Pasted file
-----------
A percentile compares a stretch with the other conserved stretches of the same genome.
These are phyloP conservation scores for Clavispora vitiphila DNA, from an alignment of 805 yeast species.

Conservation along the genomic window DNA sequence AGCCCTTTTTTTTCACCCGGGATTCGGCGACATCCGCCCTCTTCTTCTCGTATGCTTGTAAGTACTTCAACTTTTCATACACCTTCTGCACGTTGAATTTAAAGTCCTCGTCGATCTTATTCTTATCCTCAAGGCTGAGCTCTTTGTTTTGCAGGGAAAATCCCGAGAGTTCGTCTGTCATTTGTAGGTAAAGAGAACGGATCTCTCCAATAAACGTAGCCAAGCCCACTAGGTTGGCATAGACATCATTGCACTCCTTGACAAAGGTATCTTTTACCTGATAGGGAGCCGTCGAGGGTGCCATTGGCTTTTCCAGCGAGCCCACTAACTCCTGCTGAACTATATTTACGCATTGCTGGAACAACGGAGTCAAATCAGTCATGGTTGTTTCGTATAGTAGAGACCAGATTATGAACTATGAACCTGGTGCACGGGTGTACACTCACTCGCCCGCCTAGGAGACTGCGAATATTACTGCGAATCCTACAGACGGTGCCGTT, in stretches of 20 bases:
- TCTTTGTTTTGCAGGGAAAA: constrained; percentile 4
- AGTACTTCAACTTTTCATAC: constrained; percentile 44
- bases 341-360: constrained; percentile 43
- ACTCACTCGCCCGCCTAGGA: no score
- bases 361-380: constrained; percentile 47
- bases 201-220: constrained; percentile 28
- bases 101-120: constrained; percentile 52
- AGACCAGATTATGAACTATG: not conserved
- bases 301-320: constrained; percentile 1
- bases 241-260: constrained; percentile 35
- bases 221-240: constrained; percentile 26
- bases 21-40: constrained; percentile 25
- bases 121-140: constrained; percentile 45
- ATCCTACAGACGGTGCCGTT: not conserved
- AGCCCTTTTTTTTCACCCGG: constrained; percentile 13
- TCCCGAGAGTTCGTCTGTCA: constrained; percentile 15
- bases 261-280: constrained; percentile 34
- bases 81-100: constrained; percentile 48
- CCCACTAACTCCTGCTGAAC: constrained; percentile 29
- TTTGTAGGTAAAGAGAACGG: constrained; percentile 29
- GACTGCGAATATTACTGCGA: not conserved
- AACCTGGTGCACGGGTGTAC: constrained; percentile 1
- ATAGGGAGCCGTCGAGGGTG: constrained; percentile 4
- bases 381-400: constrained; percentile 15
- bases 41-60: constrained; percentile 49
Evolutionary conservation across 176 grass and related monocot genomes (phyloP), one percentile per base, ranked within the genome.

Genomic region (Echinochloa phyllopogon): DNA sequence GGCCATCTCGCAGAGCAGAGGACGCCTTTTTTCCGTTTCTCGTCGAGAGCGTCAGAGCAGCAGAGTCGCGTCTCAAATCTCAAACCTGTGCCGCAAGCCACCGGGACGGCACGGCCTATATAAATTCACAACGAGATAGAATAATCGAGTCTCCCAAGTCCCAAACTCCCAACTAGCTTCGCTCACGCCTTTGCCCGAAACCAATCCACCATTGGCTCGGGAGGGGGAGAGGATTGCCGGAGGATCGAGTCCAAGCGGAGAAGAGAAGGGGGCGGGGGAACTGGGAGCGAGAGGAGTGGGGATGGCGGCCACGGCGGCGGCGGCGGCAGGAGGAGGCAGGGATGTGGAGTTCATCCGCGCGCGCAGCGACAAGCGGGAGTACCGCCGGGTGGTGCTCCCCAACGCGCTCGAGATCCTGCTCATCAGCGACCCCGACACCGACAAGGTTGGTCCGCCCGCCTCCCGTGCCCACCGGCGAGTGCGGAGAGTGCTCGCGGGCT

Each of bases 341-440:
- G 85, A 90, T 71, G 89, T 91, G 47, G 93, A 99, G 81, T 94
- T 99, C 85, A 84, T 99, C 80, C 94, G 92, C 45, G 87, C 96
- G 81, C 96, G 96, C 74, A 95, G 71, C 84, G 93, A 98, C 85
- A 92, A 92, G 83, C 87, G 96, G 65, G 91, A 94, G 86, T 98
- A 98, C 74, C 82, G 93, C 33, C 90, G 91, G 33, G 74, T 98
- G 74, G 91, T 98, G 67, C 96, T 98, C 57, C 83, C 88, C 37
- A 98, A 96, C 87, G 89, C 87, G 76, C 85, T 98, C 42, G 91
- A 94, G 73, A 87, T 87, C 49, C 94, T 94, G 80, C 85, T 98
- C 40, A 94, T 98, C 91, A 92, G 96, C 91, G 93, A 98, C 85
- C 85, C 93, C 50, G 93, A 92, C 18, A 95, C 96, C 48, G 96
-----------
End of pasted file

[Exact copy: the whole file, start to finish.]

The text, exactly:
A percentile compares a stretch with the other conserved stretches of the same genome.
These are phyloP conservation scores for Clavispora vitiphila DNA, from an alignment of 805 yeast species.

Conservation along the genomic window DNA sequence AGCCCTTTTTTTTCACCCGGGATTCGGCGACATCCGCCCTCTTCTTCTCGTATGCTTGTAAGTACTTCAACTTTTCATACACCTTCTGCACGTTGAATTTAAAGTCCTCGTCGATCTTATTCTTATCCTCAAGGCTGAGCTCTTTGTTTTGCAGGGAAAATCCCGAGAGTTCGTCTGTCATTTGTAGGTAAAGAGAACGGATCTCTCCAATAAACGTAGCCAAGCCCACTAGGTTGGCATAGACATCATTGCACTCCTTGACAAAGGTATCTTTTACCTGATAGGGAGCCGTCGAGGGTGCCATTGGCTTTTCCAGCGAGCCCACTAACTCCTGCTGAACTATATTTACGCATTGCTGGAACAACGGAGTCAAATCAGTCATGGTTGTTTCGTATAGTAGAGACCAGATTATGAACTATGAACCTGGTGCACGGGTGTACACTCACTCGCCCGCCTAGGAGACTGCGAATATTACTGCGAATCCTACAGACGGTGCCGTT, in stretches of 20 bases:
- TCTTTGTTTTGCAGGGAAAA: constrained; percentile 4
- AGTACTTCAACTTTTCATAC: constrained; percentile 44
- bases 341-360: constrained; percentile 43
- ACTCACTCGCCCGCCTAGGA: no score
- bases 361-380: constrained; percentile 47
- bases 201-220: constrained; percentile 28
- bases 101-120: constrained; percentile 52
- AGACCAGATTATGAACTATG: not conserved
- bases 301-320: constrained; percentile 1
- bases 241-260: constrained; percentile 35
- bases 221-240: constrained; percentile 26
- bases 21-40: constrained; percentile 25
- bases 121-140: constrained; percentile 45
- ATCCTACAGACGGTGCCGTT: not conserved
- AGCCCTTTTTTTTCACCCGG: constrained; percentile 13
- TCCCGAGAGTTCGTCTGTCA: constrained; percentile 15
- bases 261-280: constrained; percentile 34
- bases 81-100: constrained; percentile 48
- CCCACTAACTCCTGCTGAAC: constrained; percentile 29
- TTTGTAGGTAAAGAGAACGG: constrained; percentile 29
- GACTGCGAATATTACTGCGA: not conserved
- AACCTGGTGCACGGGTGTAC: constrained; percentile 1
- ATAGGGAGCCGTCGAGGGTG: constrained; percentile 4
- bases 381-400: constrained; percentile 15
- bases 41-60: constrained; percentile 49
Evolutionary conservation across 176 grass and related monocot genomes (phyloP), one percentile per base, ranked within the genome.

Genomic region (Echinochloa phyllopogon): DNA sequence GGCCATCTCGCAGAGCAGAGGACGCCTTTTTTCCGTTTCTCGTCGAGAGCGTCAGAGCAGCAGAGTCGCGTCTCAAATCTCAAACCTGTGCCGCAAGCCACCGGGACGGCACGGCCTATATAAATTCACAACGAGATAGAATAATCGAGTCTCCCAAGTCCCAAACTCCCAACTAGCTTCGCTCACGCCTTTGCCCGAAACCAATCCACCATTGGCTCGGGAGGGGGAGAGGATTGCCGGAGGATCGAGTCCAAGCGGAGAAGAGAAGGGGGCGGGGGAACTGGGAGCGAGAGGAGTGGGGATGGCGGCCACGGCGGCGGCGGCGGCAGGAGGAGGCAGGGATGTGGAGTTCATCCGCGCGCGCAGCGACAAGCGGGAGTACCGCCGGGTGGTGCTCCCCAACGCGCTCGAGATCCTGCTCATCAGCGACCCCGACACCGACAAGGTTGGTCCGCCCGCCTCCCGTGCCCACCGGCGAGTGCGGAGAGTGCTCGCGGGCT

Each of bases 341-440:
- G 85, A 90, T 71, G 89, T 91, G 47, G 93, A 99, G 81, T 94
- T 99, C 85, A 84, T 99, C 80, C 94, G 92, C 45, G 87, C 96
- G 81, C 96, G 96, C 74, A 95, G 71, C 84, G 93, A 98, C 85
- A 92, A 92, G 83, C 87, G 96, G 65, G 91, A 94, G 86, T 98
- A 98, C 74, C 82, G 93, C 33, C 90, G 91, G 33, G 74, T 98
- G 74, G 91, T 98, G 67, C 96, T 98, C 57, C 83, C 88, C 37
- A 98, A 96, C 87, G 89, C 87, G 76, C 85, T 98, C 42, G 91
- A 94, G 73, A 87, T 87, C 49, C 94, T 94, G 80, C 85, T 98
- C 40, A 94, T 98, C 91, A 92, G 96, C 91, G 93, A 98, C 85
- C 85, C 93, C 50, G 93, A 92, C 18, A 95, C 96, C 48, G 96